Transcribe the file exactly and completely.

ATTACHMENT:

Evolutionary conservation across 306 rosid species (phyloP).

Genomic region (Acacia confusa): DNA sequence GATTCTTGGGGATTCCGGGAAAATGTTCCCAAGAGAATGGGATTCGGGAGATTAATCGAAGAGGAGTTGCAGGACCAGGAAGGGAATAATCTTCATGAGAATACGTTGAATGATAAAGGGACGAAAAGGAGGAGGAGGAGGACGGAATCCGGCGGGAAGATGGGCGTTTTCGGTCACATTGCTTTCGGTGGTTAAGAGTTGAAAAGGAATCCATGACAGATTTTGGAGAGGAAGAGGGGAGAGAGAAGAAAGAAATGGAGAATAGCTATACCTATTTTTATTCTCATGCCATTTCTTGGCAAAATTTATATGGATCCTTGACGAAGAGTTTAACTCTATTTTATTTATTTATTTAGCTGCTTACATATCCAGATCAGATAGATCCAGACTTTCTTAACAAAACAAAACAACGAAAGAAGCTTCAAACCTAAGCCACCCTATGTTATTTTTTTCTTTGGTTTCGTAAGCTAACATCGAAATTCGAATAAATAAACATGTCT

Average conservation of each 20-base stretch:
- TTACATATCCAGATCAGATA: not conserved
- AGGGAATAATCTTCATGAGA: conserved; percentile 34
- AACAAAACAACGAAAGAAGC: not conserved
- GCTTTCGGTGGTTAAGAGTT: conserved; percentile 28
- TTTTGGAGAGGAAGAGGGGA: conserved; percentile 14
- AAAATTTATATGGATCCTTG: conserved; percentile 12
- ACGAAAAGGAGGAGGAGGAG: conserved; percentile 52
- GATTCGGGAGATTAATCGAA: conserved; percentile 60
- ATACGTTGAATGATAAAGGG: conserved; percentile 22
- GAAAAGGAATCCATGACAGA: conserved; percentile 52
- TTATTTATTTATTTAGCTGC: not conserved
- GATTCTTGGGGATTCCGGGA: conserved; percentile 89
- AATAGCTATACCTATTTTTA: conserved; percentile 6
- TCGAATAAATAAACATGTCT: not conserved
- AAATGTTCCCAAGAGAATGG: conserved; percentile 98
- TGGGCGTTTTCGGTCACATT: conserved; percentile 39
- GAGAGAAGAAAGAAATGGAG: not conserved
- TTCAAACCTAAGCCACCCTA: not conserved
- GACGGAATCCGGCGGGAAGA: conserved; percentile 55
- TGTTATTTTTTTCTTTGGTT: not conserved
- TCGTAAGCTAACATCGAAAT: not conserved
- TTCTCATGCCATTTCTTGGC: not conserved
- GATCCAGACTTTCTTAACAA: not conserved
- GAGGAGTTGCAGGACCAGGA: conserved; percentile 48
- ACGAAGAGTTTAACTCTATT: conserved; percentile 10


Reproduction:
Evolutionary conservation across 306 rosid species (phyloP).

Genomic region (Acacia confusa): DNA sequence GATTCTTGGGGATTCCGGGAAAATGTTCCCAAGAGAATGGGATTCGGGAGATTAATCGAAGAGGAGTTGCAGGACCAGGAAGGGAATAATCTTCATGAGAATACGTTGAATGATAAAGGGACGAAAAGGAGGAGGAGGAGGACGGAATCCGGCGGGAAGATGGGCGTTTTCGGTCACATTGCTTTCGGTGGTTAAGAGTTGAAAAGGAATCCATGACAGATTTTGGAGAGGAAGAGGGGAGAGAGAAGAAAGAAATGGAGAATAGCTATACCTATTTTTATTCTCATGCCATTTCTTGGCAAAATTTATATGGATCCTTGACGAAGAGTTTAACTCTATTTTATTTATTTATTTAGCTGCTTACATATCCAGATCAGATAGATCCAGACTTTCTTAACAAAACAAAACAACGAAAGAAGCTTCAAACCTAAGCCACCCTATGTTATTTTTTTCTTTGGTTTCGTAAGCTAACATCGAAATTCGAATAAATAAACATGTCT

Average conservation of each 20-base stretch:
- TTACATATCCAGATCAGATA: not conserved
- AGGGAATAATCTTCATGAGA: conserved; percentile 34
- AACAAAACAACGAAAGAAGC: not conserved
- GCTTTCGGTGGTTAAGAGTT: conserved; percentile 28
- TTTTGGAGAGGAAGAGGGGA: conserved; percentile 14
- AAAATTTATATGGATCCTTG: conserved; percentile 12
- ACGAAAAGGAGGAGGAGGAG: conserved; percentile 52
- GATTCGGGAGATTAATCGAA: conserved; percentile 60
- ATACGTTGAATGATAAAGGG: conserved; percentile 22
- GAAAAGGAATCCATGACAGA: conserved; percentile 52
- TTATTTATTTATTTAGCTGC: not conserved
- GATTCTTGGGGATTCCGGGA: conserved; percentile 89
- AATAGCTATACCTATTTTTA: conserved; percentile 6
- TCGAATAAATAAACATGTCT: not conserved
- AAATGTTCCCAAGAGAATGG: conserved; percentile 98
- TGGGCGTTTTCGGTCACATT: conserved; percentile 39
- GAGAGAAGAAAGAAATGGAG: not conserved
- TTCAAACCTAAGCCACCCTA: not conserved
- GACGGAATCCGGCGGGAAGA: conserved; percentile 55
- TGTTATTTTTTTCTTTGGTT: not conserved
- TCGTAAGCTAACATCGAAAT: not conserved
- TTCTCATGCCATTTCTTGGC: not conserved
- GATCCAGACTTTCTTAACAA: not conserved
- GAGGAGTTGCAGGACCAGGA: conserved; percentile 48
- ACGAAGAGTTTAACTCTATT: conserved; percentile 10